Facebook and YouTube are dealing with another horror video after a US police officer was live-streamed while bleeding to death

Michael LangsdorfA North County Police memorial for Michael Langsdorf, as shown on KMOV St. Louis.KMOV St. Louis/YouTube

  • On Sunday afternoon, US police officer Michael Langsdorf was fatally shot in the back of the neck while responding to a report of someone trying to cash a bad check at a store.
  • A store clerk live-streamed Langsdorf's final moments on Facebook. The video has since been removed, but copies have surfaced on YouTube.
  • The YouTube videos have accrued thousands of views, and one version was among the top search results for Michael Langsdorf on the video platform.
  • The incident has echoes of the Christchurch mosque massacre in New Zealand in March, and serves as a reminder that tech firms are struggling to stem the tide of graphic content.
  • Facebook and YouTube are yet to respond to Business Insider's request for comment.
  • Visit Business Insider's homepage for more stories.

Facebook and YouTube are dealing with a fresh example of graphic video broadcasting on their platforms after a US police officer was filmed bleeding to death on Sunday.

Police officer Michael Langsdorf responded to a report of someone trying to pass a bad check in a store near St. Louis, Missouri, at roughly 4:30 p.m. on Sunday.

After arriving, Langsdorf confronted the suspect, named by police as 26-year-old Bonette Kymbrelle Meeks. According to North County Police, a struggle ensued, and the two men ended up on the floor.

Police said Meeks pulled a gun from his waistband, managed to stand up over Langsdorf as he lay face down, and shot him in the back of the neck. He was pronounced dead at 5:15 p.m.

The chaos following the shooting was live-streamed on Facebook by a clerk at the store, Kashina Harper. In the 3-minute video, a police officer can be seen lying face down, with blood pooling around his chest.

Harper and others shout for help and police officers arrive to attend to the officer. They can be heard repeating Langsdorf's name a number of times.

Read more: Facebook is dialling up punishments for users who abuse live video after the Christchurch massacre

At a press conference on Monday, North County Police Major Ron Martin said the force had done its "due diligence in removing [the video] from Facebook," which he described as showing Langsdorf's "final moments." It is not clear if Facebook or Harper removed the video.

Since being taken down, however, copies have appeared on YouTube. Business Insider identified at least two versions of the footage, one of which appeared among the top search results for Michael Langsdorf.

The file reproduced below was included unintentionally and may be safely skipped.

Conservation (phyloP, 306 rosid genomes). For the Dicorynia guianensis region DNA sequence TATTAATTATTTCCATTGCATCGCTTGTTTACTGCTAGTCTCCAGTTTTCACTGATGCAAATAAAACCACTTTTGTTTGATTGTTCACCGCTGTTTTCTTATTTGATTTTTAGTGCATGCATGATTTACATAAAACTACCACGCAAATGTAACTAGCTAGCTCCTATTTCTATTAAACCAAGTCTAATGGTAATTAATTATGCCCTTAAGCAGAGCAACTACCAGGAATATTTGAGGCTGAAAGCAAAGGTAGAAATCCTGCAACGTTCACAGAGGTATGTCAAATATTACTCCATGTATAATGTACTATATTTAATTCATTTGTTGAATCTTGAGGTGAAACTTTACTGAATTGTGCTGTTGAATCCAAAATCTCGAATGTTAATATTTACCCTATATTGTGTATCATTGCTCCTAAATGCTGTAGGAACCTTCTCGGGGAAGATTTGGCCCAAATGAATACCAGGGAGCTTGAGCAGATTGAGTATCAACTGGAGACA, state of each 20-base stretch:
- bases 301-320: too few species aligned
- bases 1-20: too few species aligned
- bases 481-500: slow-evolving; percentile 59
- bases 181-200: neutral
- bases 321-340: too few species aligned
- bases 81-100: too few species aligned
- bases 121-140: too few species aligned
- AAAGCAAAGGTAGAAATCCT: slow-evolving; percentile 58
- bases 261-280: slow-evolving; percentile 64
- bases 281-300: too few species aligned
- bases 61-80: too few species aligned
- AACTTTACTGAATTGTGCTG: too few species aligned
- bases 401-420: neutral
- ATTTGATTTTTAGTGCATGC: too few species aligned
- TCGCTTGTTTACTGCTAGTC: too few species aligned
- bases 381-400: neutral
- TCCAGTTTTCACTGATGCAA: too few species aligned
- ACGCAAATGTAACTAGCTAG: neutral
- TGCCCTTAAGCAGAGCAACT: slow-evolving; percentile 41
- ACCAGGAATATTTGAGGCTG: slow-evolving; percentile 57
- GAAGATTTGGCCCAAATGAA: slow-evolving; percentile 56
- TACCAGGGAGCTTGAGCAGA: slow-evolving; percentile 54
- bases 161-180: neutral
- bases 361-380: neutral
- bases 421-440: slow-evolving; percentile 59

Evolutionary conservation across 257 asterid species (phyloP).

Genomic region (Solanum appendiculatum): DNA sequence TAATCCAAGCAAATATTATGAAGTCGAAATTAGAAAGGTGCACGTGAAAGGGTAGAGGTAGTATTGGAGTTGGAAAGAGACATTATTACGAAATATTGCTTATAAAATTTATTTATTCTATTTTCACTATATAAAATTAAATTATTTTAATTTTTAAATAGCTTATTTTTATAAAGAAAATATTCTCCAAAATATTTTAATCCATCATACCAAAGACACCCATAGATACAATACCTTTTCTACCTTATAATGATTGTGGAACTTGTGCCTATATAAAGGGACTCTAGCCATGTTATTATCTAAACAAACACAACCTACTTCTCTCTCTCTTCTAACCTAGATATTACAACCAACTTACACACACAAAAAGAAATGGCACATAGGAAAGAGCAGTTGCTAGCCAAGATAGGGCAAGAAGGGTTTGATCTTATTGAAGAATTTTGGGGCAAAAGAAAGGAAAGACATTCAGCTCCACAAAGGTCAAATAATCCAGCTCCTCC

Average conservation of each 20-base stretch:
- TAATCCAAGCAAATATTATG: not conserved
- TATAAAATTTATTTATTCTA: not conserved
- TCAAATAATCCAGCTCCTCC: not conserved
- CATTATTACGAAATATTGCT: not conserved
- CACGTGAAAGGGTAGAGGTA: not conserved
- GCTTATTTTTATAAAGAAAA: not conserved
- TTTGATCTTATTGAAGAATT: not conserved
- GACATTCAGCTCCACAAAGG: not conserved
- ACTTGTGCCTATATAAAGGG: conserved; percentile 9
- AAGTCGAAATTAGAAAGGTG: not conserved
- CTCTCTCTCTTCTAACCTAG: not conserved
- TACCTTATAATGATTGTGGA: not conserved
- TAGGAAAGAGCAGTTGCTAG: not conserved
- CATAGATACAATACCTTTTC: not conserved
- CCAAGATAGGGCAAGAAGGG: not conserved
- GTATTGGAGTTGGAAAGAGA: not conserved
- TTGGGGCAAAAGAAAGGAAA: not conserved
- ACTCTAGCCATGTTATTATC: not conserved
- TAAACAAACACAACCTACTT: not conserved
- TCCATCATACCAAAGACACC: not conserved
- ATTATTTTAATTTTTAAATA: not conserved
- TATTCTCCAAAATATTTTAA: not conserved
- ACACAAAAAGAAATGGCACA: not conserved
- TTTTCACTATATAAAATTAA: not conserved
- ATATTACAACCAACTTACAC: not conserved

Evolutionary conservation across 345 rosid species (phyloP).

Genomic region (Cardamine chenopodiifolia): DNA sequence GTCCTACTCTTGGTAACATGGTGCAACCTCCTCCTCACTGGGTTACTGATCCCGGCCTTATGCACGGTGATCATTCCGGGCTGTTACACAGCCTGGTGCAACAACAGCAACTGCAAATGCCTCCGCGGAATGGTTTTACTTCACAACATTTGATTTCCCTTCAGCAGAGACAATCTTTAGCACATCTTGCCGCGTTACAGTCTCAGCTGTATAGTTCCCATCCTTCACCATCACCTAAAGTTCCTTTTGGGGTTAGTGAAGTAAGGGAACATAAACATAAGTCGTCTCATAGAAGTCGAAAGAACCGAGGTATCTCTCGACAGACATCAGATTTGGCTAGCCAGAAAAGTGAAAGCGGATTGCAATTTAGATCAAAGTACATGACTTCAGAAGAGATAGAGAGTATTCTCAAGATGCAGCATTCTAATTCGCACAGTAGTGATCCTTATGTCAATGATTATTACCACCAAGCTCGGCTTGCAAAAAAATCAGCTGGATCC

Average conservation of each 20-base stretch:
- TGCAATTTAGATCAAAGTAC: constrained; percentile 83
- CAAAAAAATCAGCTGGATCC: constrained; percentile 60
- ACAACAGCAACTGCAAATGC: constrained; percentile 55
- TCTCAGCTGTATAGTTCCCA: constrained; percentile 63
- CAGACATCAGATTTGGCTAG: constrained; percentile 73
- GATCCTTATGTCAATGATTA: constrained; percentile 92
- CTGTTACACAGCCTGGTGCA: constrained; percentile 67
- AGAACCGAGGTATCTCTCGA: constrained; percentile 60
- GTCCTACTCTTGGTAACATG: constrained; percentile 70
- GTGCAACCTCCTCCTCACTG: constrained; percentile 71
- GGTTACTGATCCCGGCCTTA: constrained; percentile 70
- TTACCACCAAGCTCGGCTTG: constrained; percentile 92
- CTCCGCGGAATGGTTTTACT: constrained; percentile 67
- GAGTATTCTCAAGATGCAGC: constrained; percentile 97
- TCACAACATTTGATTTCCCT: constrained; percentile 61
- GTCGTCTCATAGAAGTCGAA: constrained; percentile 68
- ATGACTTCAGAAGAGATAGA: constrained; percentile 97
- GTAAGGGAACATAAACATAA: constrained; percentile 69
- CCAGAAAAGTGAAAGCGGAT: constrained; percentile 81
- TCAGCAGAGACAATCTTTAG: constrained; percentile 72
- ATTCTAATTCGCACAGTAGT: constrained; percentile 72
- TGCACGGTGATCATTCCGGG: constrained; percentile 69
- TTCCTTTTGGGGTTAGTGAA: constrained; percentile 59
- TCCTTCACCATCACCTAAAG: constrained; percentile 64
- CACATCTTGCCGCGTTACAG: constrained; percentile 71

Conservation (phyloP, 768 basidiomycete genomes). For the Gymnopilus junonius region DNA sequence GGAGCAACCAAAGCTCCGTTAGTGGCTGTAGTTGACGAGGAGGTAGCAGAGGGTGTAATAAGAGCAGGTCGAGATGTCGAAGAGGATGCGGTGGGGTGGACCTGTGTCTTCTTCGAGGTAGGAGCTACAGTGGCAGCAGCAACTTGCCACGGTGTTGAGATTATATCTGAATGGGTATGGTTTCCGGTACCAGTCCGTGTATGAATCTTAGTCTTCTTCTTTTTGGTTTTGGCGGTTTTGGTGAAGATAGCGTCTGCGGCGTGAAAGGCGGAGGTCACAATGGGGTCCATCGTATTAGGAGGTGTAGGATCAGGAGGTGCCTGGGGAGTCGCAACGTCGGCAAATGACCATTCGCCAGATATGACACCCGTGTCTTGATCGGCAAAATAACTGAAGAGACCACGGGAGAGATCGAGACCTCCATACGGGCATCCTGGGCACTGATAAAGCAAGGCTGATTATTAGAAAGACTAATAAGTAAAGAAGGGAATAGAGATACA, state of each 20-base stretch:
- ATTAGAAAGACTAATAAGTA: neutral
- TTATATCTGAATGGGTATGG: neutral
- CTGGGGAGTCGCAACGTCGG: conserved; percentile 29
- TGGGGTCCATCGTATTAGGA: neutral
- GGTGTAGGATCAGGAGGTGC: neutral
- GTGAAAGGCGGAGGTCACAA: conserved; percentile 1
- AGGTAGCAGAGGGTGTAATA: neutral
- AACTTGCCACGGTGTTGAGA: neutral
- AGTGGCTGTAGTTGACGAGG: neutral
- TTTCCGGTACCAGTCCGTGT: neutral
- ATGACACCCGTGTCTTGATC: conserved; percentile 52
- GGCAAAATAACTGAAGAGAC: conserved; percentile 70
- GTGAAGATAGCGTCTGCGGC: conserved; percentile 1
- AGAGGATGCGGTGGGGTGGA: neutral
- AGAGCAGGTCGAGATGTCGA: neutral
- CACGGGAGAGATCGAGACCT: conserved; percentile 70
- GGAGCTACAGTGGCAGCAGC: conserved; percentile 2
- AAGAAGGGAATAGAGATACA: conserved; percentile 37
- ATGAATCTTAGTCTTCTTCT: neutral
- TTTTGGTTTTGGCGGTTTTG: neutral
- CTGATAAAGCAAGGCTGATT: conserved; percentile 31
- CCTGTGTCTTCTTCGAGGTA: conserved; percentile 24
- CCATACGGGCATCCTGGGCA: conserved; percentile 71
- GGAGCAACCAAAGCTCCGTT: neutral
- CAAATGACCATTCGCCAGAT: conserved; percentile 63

Both versions of the video carry the warning, "This video may be inappropriate for some users," followed by a message that reads: "I understand and wish to proceed." Together, the videos have been viewed nearly 15,000 times.

Screenshot 2019 06 26 at 08.51.52A version of the video on YouTube.YouTube

Facebook and YouTube are yet to respond to Business Insider's request for comment. At the time of publication, the two versions of Harper's video remained on YouTube.

Harper told local news station KMOV she filmed the incident to get "justice" for the wounded Langsdorf. "I don't know why I went to Facebook. I don't know," she said. "I regret it. I didn't know the officer was going to die."

Harper experienced fierce criticism on Facebook for sharing the video, with commenters saying it was insensitive. She told the Post-Dispatch she received death threats. The Post-Dispatch was also criticised after it posted a link to the live video, for which it subsequently apologized.

Michael Langsdorf's shooting has echoes of the Christchurch mosque massacre for Facebook and YouTube

The incident serves as an uncomfortable reminder that Facebook and YouTube are struggling to prevent graphic content from being live-streamed and shared across their platforms.

Sheryl SandbergGetty

Although not on the same scale, it has echoes of the Christchurch mosque massacre in New Zealand in March, when the shooter broadcast his killing spree live on Facebook. It subsequently spread like wildfire across platforms including YouTube and Facebook-owned Instagram.

At the time, Facebook COO Sheryl Sandberg said "we must do more" to prevent harmful content from being streamed live on the social network. YouTube CEO Susan Wojcicki said the mosque attack video provoked the platform into taking "unprecedented" action.

On Monday, North County Police said they had charged Bonette Kymbrelle Meeks with first-degree murder, armed criminal action, unlawful possession of a firearm, and felony resisting.

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